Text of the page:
The strong Yen has resulted in a fifth consecutive quarter of falling sales income for Canon's camera division, compared to the same period in previous years. Despite this, the company's operating profit and profit margin increased, prompting the company to improve its forecast for the next quarter. Total sales for the division fell 8.3% to ¥229 bn ($2,545m) once currency effects have been taken into account, though they actually grew 6.2% in the currencies they were sold in. This is despite recent product price rises aimed at mitigating the effects of the strong Yen.

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'Despite the decrease in sales,' the company said: 'third-quarter operating profit for the sector increased by 5.5% to ¥47.6 billion (U.S.$529 million), owing to the increased sales ratio of high-value-added products and the positive effects of cuts in operating expenses.' Although it also says it expects the Yen to strengthen further against the US Dollar, the company's camera division increased its whole-year forecasts for both sales and operating profit. 'The company's fundamentals are improved - the mid range and high-end DSLR sales have started to pick up. Both Nikon and Canon are seeing increases in shipments and profitability,' said Hisashi Moriyama, an equities analyst at J.P. Morgan.

'Within the cameras segment, the high-resolution, competitively priced EOS Digital Rebel T1i (EOS 500D)
and advanced-amateur model EOS 5D Mark II digital SLR cameras continued to enjoy robust sales during
the quarter, contributing to growth in sales volume.' the company said: 'while demand for digital single-lens reflex (SLR) cameras displayed solid growth, demand for compact digital cameras remained sluggish amid continued price declines.'

Although Canon's compact camera business isn't showing signs of bouncing back (and the sector isn't nearly as profitable as the DSLR segment), Moriyama said he can't imagine any of the major makers abandoning the area: 'From a profitability point of view DSLR business would be much better - there are only five or six companies and the competitive conditions are not so tough and DSLR is still less than 10% of the market sales and it has a lot of  lens  assets. Most companies use compact cameras to expand their brand name into other markets around the world.' But compact cameras can be much more volatile: 'Casio or Olympus used to have big positive profit or negative profit. If management and investors want to see constant camera growth it would make sense to have a not so big compact camera business.'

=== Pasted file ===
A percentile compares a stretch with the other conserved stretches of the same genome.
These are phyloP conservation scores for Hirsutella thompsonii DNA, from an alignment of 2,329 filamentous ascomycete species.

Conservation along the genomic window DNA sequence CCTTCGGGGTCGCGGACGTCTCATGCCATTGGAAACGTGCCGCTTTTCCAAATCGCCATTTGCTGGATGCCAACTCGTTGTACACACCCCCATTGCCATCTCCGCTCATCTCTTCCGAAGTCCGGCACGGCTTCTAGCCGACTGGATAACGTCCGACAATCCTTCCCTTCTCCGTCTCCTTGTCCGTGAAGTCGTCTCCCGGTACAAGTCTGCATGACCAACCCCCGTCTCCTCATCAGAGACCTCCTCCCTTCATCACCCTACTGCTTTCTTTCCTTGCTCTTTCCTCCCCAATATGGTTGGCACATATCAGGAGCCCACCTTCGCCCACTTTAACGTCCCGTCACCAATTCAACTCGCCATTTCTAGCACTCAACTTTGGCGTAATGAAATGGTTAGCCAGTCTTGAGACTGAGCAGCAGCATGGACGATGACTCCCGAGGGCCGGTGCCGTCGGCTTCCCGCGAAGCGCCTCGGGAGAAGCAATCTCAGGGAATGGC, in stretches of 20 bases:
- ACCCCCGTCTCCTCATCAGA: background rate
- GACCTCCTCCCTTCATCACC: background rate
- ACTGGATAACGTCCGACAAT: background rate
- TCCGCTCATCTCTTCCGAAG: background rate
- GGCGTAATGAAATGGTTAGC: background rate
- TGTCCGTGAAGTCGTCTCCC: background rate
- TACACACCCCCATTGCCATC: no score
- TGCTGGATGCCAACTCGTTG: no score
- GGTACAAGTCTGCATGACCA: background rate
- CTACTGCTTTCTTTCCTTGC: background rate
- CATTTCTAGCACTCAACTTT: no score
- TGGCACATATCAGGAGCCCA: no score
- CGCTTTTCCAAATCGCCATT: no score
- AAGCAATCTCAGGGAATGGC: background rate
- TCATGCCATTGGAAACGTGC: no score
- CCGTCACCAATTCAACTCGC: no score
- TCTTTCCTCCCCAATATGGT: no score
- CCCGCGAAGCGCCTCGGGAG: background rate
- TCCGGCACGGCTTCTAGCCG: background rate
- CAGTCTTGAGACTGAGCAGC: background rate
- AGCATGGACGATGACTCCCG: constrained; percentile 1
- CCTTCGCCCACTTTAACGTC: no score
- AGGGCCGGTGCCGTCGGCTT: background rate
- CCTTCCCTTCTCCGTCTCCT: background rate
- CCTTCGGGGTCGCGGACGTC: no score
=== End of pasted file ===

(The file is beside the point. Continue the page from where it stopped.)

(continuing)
Although he is impressed with Micro Four Thirds, he does not expect Canon to enter the area yet: 'I agree with what Olympus and Panasonic are doing in the digital single lens [non-reflex] market. Using a sensor smaller than in DSLRs they can make a product that is smaller and a different design that is more attractive to people including young customers and ladies who would not buy a DSLR. At the same time, I don't think it can compete with mid-range DSLRs. The sensitivity and autofocus speed is not as good as mid-range and high-end DSLR and the smaller sensor means it is unlikely to be taken up by mid-range, high amateur and professional photographers.' Instead he thinks mirrorless systems will compete with entry-level DSLRs, an area both Nikon and Canon are strong in - 'I think maybe Canon and Nikon will not get involved yet.' Instead he thinks it's an area that will initially be contested by consumer electronics companies such as Samsung, Sony and Panasonic 'They are digital consumer brands they don't have the same investment in lens or optical technologies such as steppers [industrial optical devices used in the manufacture of silicon chips], they need to make a different type of camera compared to the traditional camera brands. However, they have the technology to produce key components such as electronic viewfinders and that will be the way for them to gain market share.'

Despite the inroads being made by Sony in the European and North American markets, does not think Canon need be too worried. 'Right now Canon's DLSR business has sales of around 75bn with profitability of 21% whereas Sony's profit level is not so high. There are really two types of consumer for DSLR, the entry level and the mid-to-high end buyer. The entry level sells for $300-$500 while the mid-range will cost anything from $1500-$6000 and profitability is very big. Canon and Nikon are in a much better position in that market. Even though Sony bought Konica Minolta, they are having difficulty improving market share. Their production costs and product releasing speed is still has room for improvement.'